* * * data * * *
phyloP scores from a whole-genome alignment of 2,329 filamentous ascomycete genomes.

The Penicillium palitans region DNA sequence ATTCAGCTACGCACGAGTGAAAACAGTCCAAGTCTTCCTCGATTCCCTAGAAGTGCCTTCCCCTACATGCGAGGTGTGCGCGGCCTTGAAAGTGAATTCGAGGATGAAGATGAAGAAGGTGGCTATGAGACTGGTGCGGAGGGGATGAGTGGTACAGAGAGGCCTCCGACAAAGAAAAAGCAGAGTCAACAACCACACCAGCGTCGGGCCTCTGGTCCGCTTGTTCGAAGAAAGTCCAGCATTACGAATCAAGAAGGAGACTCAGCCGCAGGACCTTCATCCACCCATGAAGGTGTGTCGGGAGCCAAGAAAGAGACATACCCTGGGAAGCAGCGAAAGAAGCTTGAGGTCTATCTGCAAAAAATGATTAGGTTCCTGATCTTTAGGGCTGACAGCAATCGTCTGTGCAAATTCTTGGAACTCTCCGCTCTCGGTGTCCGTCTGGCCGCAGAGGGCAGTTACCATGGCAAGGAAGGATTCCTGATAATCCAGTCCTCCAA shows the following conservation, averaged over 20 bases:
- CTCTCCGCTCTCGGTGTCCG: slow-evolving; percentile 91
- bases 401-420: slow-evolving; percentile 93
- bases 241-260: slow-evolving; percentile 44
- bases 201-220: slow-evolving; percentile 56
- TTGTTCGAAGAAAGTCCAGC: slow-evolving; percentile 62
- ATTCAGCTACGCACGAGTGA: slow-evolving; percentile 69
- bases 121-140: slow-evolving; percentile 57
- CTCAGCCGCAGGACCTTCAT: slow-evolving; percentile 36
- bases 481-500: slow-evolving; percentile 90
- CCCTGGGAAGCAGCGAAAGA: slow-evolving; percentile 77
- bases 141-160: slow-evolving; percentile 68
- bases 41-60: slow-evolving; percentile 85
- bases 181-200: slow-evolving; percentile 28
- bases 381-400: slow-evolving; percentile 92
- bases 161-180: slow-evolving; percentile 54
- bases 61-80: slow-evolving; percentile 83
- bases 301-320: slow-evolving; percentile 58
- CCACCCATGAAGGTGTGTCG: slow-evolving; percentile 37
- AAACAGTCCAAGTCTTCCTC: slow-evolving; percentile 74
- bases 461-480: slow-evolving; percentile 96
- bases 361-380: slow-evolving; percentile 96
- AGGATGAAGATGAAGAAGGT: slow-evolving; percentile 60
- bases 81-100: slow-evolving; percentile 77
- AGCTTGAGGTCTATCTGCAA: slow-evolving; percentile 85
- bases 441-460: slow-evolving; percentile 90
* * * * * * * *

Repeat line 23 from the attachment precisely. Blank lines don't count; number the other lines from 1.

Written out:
- bases 361-380: slow-evolving; percentile 96